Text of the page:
by Tessa Kiros, Murdoch Books, ?25 (hardback)
This elegant collection of recipes is a must-have for those who love to throw a dinner party with the wow factor. Unashamedly feminine, it pays tribute to Tessa?s chosen home of Italy through page after page of rustic cooking, with old-fashioned sauces and deliciously appealing desserts. There are over a hundred recipes in total, making it easy to piece together an impressive menu for friends and family. As well as being rather impactful on the plate, these are practical recipes that can keep you warm in the winter and fancy-free in the summer ? all inspired by Tessa?s move abroad and life with her Italian husband, Giovanni. We liked these recipes so much, we?ve got a sneak preview for you over on page 68 ? indulge in chicken breast pie with porcini and sage or luxurious potato and truffle purses. To round it all off, try the stylish rose biscuits (pictured below) that are bound to impress your dinner guests.
Slim Aarons: La Dolce Vita
Abrams, ?55 (hardback)
An influential photographer of celebrities and high society, Slim Aarons travelled widely in his lifetime but was always fond of Italy. Here, in the fourth volume of his work published by Abrams, his life-long passion is documented through his prolific photojournalism career. The collection is very portrait heavy, as he was always most inspired by following the lives of beautiful people. Indeed, he famously said he liked to photograph ?attractive people who were doing attractive things in attractive places?. But, more than that, this comprehensive collection spans the history of Italy ? with snapshots of Mussolini?s daughter among admirers, writer Gore Vidal in Ravello and famous Italian songstress Caprice Chantal on (suitably enough) the island of Capri. Reproduced in generously vibrant colour, the book is laid out geographically so you can waltz through Sardinia, around Lake Como and wind up at the Amalfi Coast. A passionate and fascinating delve into Italy?s high-society.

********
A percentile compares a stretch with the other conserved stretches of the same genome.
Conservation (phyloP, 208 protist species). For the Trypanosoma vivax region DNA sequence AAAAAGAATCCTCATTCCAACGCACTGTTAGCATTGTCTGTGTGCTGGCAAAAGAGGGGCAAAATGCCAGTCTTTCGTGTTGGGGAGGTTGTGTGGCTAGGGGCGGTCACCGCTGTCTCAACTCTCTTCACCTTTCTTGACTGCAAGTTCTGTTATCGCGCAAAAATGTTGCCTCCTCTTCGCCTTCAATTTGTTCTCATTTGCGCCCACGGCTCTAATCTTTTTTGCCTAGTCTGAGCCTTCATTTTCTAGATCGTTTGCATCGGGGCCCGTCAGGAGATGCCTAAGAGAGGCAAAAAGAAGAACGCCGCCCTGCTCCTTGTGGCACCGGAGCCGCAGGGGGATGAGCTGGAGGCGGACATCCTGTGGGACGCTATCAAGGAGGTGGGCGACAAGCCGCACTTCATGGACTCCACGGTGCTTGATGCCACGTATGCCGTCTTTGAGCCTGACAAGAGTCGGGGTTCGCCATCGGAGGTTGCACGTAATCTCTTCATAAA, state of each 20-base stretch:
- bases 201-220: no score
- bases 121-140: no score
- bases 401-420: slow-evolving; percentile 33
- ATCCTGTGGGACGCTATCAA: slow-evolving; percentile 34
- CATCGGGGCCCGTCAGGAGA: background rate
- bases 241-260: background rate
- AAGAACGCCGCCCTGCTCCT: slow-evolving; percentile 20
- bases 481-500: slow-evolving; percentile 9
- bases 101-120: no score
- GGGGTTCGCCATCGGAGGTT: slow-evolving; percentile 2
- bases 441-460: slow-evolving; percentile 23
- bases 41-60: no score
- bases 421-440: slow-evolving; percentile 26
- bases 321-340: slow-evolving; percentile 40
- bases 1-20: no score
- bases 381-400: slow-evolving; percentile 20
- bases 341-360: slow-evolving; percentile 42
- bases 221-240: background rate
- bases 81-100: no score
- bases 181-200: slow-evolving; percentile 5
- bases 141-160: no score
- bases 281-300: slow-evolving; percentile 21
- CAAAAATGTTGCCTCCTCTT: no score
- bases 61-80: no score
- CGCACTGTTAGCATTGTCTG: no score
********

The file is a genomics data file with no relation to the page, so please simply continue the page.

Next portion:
Gennaro: Let?s Cook Italian
by Gennaro Contaldo, Pavilion, ?20 (hardback)
This hero of Italian cooking has released another collection of essential recipes for those wishing to imitate the Amalfi family dinner table. Most ideas are simple enough to cook, and have the added bonus of teaching you the important techniques (gnocchi, pasta and risotto from scratch, for example) alongside being rather entertaining to read. As the chef who inspired Jamie Oliver to pick up a wooden spoon, you can expect fun and family-friendly recipes that are heavy on the vegetables and easy on the washing up. Plus, the whole book is scattered with pictures of his smiling family ? blissfully stuffing their faces with antipasti, ravioli or some kind of delicious pizza ? which only serves to inspire you more, really. We enjoyed trying out his pasta e lenticchie (pasta with lentils) for a healthy, fibre-boosting mid-week meal, but more tempting was the traditional porchetta (stuffed rolled pork belly) which we couldn?t quite stretch to, time-wise, but will be putting on our wish list. A colourful, well produced book full of fun ideas.
Fodor?s Travel, ?14.99 (paperback)
This is the recently updated ninth edition of the classic Travel Intelligence series from Fodor?s. It boasts a comprehensive guide to the art, architecture, history and culture of the Eternal City ? with the usual restaurant and hotel suggestions, but with a selective twist. Expertly written, it has a well-honed style and an array of insight. For the discerning traveller, it makes a really great companion.
by Andrea Camilleri, Penguin, ?16.99
This ever-popular series of detective books by Italian author Andrea Camilleri continues, and this time Inspector Montalbano is all at sea. Heading to Vag?ta harbour, he uncovers a badly disfigured body floating in the water. As he unravels the mystery around those who live on a yacht, his cunning is put to the test. An excellent mystery, told with pace and panache.
by Toby Sonneman, Reaktion Books ?9.99 (hardback)
I know it looks as though we?ve gone utterly lemon crazy this month, but in fairness this lovely little book is more of an historical account. Along the way, you can expect snippets of recipe inspiration, facts and anecdotes ? and even a guide to making your own ?? ?home-made lemon shampoo. A simple but comprehensive tome, perfect for any lemon-lovers you might know.